Many women feel symptoms during the week leading to their period. These are collectively called premenstrual syndromes (PMS).
A study has shown that people who live near nature can reduce their symptoms.
The Barcelona Institute for Global Health discovered that PMS symptoms such as anxiety, depression and trouble sleeping were more common in women who live near greener areas.
Although the cause of the link is still unknown, the team believes the results will stimulate further research.
Co-ordinator for the study, Dr Payam Dadvand said, “More studies have proven that green space can be beneficial to our health.”
“Nevertheless, we do not have sufficient of it in most cities, and it may be far from where our population lives. Natural environments are essential to our health, so city officials must prioritize them.
Study claims living in close to green spaces could reduce PMS symptoms (stock photo)
The researchers wanted to find out if living in close proximity to urban green spaces could help with PMS symptoms.
The researchers collected data on more than 1000 women between the ages of 18 and 49 in Norway and Sweden. They also included questionnaires about their health and lifestyle.
A questionnaire was also given to the women asking if any of the most frequent PMS symptoms were present. These included irritability and anxiety, tearsfulness or increased sensitivity, depression, trouble sleeping, bloating, breast tenderness or pain, headaches, as well as difficulty sleeping.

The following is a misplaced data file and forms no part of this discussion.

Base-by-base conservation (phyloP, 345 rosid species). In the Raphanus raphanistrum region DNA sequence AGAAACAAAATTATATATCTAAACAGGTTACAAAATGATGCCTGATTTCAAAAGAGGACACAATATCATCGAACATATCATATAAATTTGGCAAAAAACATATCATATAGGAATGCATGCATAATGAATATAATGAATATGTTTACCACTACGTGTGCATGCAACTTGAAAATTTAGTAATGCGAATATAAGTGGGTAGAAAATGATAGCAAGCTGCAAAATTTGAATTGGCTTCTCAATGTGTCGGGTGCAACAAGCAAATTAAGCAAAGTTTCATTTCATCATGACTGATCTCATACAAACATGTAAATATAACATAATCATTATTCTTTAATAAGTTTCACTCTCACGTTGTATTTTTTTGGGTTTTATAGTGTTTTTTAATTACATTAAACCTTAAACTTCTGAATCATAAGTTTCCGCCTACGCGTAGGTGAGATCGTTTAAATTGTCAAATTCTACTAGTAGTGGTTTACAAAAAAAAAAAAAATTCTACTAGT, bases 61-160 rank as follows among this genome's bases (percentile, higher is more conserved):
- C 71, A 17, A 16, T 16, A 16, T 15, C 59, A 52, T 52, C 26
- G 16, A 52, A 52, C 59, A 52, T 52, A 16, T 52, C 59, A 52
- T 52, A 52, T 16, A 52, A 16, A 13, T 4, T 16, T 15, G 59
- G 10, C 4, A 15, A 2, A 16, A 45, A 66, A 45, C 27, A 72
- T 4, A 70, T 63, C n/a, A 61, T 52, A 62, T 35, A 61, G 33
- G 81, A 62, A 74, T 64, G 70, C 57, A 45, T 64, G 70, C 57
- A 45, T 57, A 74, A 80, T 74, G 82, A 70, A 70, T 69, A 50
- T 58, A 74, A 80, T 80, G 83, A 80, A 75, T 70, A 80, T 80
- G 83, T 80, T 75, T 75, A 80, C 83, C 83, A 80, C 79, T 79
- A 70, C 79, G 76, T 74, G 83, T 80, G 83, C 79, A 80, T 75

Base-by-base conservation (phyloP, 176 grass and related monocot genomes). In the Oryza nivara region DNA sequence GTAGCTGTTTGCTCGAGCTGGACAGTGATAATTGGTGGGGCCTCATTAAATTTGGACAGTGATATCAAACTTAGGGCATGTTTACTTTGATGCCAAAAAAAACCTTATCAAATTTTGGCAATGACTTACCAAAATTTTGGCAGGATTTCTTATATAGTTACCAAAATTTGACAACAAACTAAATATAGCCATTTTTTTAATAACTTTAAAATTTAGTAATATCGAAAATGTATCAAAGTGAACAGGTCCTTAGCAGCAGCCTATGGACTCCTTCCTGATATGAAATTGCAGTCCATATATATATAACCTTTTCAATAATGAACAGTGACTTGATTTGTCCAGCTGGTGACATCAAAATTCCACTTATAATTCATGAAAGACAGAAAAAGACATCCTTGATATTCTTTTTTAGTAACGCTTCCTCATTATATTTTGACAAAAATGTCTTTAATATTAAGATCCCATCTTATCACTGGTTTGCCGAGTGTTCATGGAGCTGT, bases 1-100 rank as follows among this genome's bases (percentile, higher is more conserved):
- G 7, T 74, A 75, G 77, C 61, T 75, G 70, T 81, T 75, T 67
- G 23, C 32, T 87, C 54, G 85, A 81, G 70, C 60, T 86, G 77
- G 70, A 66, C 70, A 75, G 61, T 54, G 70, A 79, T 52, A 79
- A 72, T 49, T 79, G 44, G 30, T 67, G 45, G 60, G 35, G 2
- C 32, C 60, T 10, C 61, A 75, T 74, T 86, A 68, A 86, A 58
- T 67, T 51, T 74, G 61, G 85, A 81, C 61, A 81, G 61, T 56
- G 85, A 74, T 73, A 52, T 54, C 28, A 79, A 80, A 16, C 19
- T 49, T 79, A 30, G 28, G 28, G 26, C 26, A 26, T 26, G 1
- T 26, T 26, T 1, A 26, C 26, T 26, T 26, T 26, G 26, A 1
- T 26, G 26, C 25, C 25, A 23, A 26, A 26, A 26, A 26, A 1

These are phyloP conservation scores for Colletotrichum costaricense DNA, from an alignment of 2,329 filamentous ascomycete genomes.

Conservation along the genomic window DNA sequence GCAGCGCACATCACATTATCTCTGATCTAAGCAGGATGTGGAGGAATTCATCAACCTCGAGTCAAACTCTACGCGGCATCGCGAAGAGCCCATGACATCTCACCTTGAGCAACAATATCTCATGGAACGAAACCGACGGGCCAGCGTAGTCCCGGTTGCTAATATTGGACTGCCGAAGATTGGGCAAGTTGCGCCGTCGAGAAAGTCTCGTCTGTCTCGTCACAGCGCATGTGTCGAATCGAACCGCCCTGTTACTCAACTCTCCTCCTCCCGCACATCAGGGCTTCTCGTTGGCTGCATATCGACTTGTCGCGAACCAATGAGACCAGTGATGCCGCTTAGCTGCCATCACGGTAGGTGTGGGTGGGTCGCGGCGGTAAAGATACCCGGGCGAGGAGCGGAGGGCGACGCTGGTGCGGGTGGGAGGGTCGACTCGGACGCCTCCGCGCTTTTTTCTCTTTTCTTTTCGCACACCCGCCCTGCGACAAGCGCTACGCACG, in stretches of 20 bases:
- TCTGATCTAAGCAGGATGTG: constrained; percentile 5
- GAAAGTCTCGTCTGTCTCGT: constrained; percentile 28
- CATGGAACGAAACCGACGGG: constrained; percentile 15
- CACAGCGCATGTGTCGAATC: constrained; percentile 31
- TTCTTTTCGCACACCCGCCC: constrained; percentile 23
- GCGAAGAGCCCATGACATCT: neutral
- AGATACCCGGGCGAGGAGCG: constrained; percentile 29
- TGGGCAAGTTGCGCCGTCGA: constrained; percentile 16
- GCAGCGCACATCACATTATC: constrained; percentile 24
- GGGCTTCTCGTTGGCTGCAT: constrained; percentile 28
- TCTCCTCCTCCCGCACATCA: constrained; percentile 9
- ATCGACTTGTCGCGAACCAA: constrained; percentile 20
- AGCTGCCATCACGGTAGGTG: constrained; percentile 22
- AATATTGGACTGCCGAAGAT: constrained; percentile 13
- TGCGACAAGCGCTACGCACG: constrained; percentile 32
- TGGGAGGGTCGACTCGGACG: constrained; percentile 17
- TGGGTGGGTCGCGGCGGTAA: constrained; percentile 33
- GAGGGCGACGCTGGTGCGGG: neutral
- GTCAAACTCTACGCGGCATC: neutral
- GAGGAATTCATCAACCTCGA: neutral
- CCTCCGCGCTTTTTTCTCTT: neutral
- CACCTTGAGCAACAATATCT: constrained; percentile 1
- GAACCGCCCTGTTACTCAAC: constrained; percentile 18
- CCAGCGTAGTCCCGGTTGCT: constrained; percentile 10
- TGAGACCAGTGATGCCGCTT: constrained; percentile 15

The team also collected data about the neighbourhoods of the women, such as their proximity to green spaces and their exposure to pollution (PM2.5, PM10).
Analysing the data showed that PMS symptoms were less common for women who lived in greener areas. These included anxiety, depression, trouble sleeping and breast tenderness.
Dr Nadvand explained that the analysis was not able to determine if there had been any exposure to green spaces at one point in time.
Analysing the data showed that PMS symptoms like anxiety, depression, sleeping difficulties, breast tenderness, or abdominal bloating were less common for women who lived in greener areas.
“Our research shows that long-term green space exposure is important for PMS symptoms.
Although previous research suggests that green space may lead to increased exercise and less exposure to polluting air, this study does not support these claims.
Researchers suggest instead that green spaces may be beneficial for stress reduction, which may in turn reduce PMS symptoms.
Kai Triebner (lead author) said that three of the four conditions improved by exposure to green spaces were psychological. This is consistent with our previous knowledge: nature can reduce stress levels and promote mental well-being.
Stress can increase PMS symptoms. It also increases levels of cortisol. This could lead to an increase in progesterone release, which is linked with the development of PMS symptoms.